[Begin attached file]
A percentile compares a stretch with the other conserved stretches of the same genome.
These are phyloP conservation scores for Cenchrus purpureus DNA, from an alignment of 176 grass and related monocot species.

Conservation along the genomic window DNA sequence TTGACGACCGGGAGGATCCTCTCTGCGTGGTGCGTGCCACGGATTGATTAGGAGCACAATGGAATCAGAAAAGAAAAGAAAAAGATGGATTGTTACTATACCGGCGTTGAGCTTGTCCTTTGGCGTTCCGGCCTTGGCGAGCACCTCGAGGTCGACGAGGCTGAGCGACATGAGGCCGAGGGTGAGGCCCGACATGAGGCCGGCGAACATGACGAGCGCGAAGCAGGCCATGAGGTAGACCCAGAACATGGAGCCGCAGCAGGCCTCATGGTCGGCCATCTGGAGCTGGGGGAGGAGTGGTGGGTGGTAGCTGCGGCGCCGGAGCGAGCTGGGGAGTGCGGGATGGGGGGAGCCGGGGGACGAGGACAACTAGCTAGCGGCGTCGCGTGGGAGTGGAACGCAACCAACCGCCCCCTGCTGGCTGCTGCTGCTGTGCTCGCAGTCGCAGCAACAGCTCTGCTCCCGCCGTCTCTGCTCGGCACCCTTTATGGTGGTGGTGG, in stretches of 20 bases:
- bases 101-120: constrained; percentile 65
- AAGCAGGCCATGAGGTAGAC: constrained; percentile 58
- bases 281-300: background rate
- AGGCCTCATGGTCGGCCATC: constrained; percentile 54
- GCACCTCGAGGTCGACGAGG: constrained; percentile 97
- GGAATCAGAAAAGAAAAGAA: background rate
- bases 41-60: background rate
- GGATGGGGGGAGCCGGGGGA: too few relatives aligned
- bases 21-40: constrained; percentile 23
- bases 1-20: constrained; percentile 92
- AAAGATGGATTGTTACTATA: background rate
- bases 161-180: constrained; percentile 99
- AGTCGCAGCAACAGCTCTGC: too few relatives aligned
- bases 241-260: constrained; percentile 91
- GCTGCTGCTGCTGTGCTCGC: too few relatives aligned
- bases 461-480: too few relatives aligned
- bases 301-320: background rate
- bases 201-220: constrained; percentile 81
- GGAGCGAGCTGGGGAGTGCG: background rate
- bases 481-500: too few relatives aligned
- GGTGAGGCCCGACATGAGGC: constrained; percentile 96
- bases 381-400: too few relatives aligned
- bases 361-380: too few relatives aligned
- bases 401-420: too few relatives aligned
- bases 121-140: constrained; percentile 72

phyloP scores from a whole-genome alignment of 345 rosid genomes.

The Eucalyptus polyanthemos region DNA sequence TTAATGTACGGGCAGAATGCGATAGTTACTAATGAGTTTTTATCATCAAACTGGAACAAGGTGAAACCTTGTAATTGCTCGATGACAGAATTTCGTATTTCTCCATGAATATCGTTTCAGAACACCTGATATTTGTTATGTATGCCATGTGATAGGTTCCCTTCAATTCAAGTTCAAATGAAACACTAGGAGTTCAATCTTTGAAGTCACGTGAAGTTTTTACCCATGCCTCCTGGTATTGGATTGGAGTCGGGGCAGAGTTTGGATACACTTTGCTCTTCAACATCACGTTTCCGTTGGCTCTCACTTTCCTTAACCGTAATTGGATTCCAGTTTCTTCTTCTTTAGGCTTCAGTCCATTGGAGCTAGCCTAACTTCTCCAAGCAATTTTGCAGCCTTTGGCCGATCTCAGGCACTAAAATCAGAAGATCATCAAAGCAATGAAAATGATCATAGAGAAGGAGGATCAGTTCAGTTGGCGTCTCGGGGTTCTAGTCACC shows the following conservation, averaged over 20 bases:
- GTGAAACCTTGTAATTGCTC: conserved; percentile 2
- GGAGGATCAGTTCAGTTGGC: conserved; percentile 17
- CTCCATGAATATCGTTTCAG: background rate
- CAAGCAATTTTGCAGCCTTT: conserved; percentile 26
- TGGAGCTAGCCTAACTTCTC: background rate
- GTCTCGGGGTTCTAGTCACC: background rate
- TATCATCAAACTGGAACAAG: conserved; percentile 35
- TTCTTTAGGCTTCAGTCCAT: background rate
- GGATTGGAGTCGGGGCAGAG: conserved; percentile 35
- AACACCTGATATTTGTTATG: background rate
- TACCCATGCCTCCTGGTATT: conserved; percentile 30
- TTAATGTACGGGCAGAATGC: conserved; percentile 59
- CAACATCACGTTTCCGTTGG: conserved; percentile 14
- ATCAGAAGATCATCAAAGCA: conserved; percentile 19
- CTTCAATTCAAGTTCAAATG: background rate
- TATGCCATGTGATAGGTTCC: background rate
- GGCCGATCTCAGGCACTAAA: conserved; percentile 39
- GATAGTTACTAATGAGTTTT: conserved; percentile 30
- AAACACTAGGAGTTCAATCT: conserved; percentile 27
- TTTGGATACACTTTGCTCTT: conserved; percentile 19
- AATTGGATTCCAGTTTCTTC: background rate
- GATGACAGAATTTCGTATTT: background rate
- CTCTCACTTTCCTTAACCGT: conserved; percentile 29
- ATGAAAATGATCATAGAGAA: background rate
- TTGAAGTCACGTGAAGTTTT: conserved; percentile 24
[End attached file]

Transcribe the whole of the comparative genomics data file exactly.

A percentile compares a stretch with the other conserved stretches of the same genome.
These are phyloP conservation scores for Cenchrus purpureus DNA, from an alignment of 176 grass and related monocot species.

Conservation along the genomic window DNA sequence TTGACGACCGGGAGGATCCTCTCTGCGTGGTGCGTGCCACGGATTGATTAGGAGCACAATGGAATCAGAAAAGAAAAGAAAAAGATGGATTGTTACTATACCGGCGTTGAGCTTGTCCTTTGGCGTTCCGGCCTTGGCGAGCACCTCGAGGTCGACGAGGCTGAGCGACATGAGGCCGAGGGTGAGGCCCGACATGAGGCCGGCGAACATGACGAGCGCGAAGCAGGCCATGAGGTAGACCCAGAACATGGAGCCGCAGCAGGCCTCATGGTCGGCCATCTGGAGCTGGGGGAGGAGTGGTGGGTGGTAGCTGCGGCGCCGGAGCGAGCTGGGGAGTGCGGGATGGGGGGAGCCGGGGGACGAGGACAACTAGCTAGCGGCGTCGCGTGGGAGTGGAACGCAACCAACCGCCCCCTGCTGGCTGCTGCTGCTGTGCTCGCAGTCGCAGCAACAGCTCTGCTCCCGCCGTCTCTGCTCGGCACCCTTTATGGTGGTGGTGG, in stretches of 20 bases:
- bases 101-120: constrained; percentile 65
- AAGCAGGCCATGAGGTAGAC: constrained; percentile 58
- bases 281-300: background rate
- AGGCCTCATGGTCGGCCATC: constrained; percentile 54
- GCACCTCGAGGTCGACGAGG: constrained; percentile 97
- GGAATCAGAAAAGAAAAGAA: background rate
- bases 41-60: background rate
- GGATGGGGGGAGCCGGGGGA: too few relatives aligned
- bases 21-40: constrained; percentile 23
- bases 1-20: constrained; percentile 92
- AAAGATGGATTGTTACTATA: background rate
- bases 161-180: constrained; percentile 99
- AGTCGCAGCAACAGCTCTGC: too few relatives aligned
- bases 241-260: constrained; percentile 91
- GCTGCTGCTGCTGTGCTCGC: too few relatives aligned
- bases 461-480: too few relatives aligned
- bases 301-320: background rate
- bases 201-220: constrained; percentile 81
- GGAGCGAGCTGGGGAGTGCG: background rate
- bases 481-500: too few relatives aligned
- GGTGAGGCCCGACATGAGGC: constrained; percentile 96
- bases 381-400: too few relatives aligned
- bases 361-380: too few relatives aligned
- bases 401-420: too few relatives aligned
- bases 121-140: constrained; percentile 72

phyloP scores from a whole-genome alignment of 345 rosid genomes.

The Eucalyptus polyanthemos region DNA sequence TTAATGTACGGGCAGAATGCGATAGTTACTAATGAGTTTTTATCATCAAACTGGAACAAGGTGAAACCTTGTAATTGCTCGATGACAGAATTTCGTATTTCTCCATGAATATCGTTTCAGAACACCTGATATTTGTTATGTATGCCATGTGATAGGTTCCCTTCAATTCAAGTTCAAATGAAACACTAGGAGTTCAATCTTTGAAGTCACGTGAAGTTTTTACCCATGCCTCCTGGTATTGGATTGGAGTCGGGGCAGAGTTTGGATACACTTTGCTCTTCAACATCACGTTTCCGTTGGCTCTCACTTTCCTTAACCGTAATTGGATTCCAGTTTCTTCTTCTTTAGGCTTCAGTCCATTGGAGCTAGCCTAACTTCTCCAAGCAATTTTGCAGCCTTTGGCCGATCTCAGGCACTAAAATCAGAAGATCATCAAAGCAATGAAAATGATCATAGAGAAGGAGGATCAGTTCAGTTGGCGTCTCGGGGTTCTAGTCACC shows the following conservation, averaged over 20 bases:
- GTGAAACCTTGTAATTGCTC: conserved; percentile 2
- GGAGGATCAGTTCAGTTGGC: conserved; percentile 17
- CTCCATGAATATCGTTTCAG: background rate
- CAAGCAATTTTGCAGCCTTT: conserved; percentile 26
- TGGAGCTAGCCTAACTTCTC: background rate
- GTCTCGGGGTTCTAGTCACC: background rate
- TATCATCAAACTGGAACAAG: conserved; percentile 35
- TTCTTTAGGCTTCAGTCCAT: background rate
- GGATTGGAGTCGGGGCAGAG: conserved; percentile 35
- AACACCTGATATTTGTTATG: background rate
- TACCCATGCCTCCTGGTATT: conserved; percentile 30
- TTAATGTACGGGCAGAATGC: conserved; percentile 59
- CAACATCACGTTTCCGTTGG: conserved; percentile 14
- ATCAGAAGATCATCAAAGCA: conserved; percentile 19
- CTTCAATTCAAGTTCAAATG: background rate
- TATGCCATGTGATAGGTTCC: background rate
- GGCCGATCTCAGGCACTAAA: conserved; percentile 39
- GATAGTTACTAATGAGTTTT: conserved; percentile 30
- AAACACTAGGAGTTCAATCT: conserved; percentile 27
- TTTGGATACACTTTGCTCTT: conserved; percentile 19
- AATTGGATTCCAGTTTCTTC: background rate
- GATGACAGAATTTCGTATTT: background rate
- CTCTCACTTTCCTTAACCGT: conserved; percentile 29
- ATGAAAATGATCATAGAGAA: background rate
- TTGAAGTCACGTGAAGTTTT: conserved; percentile 24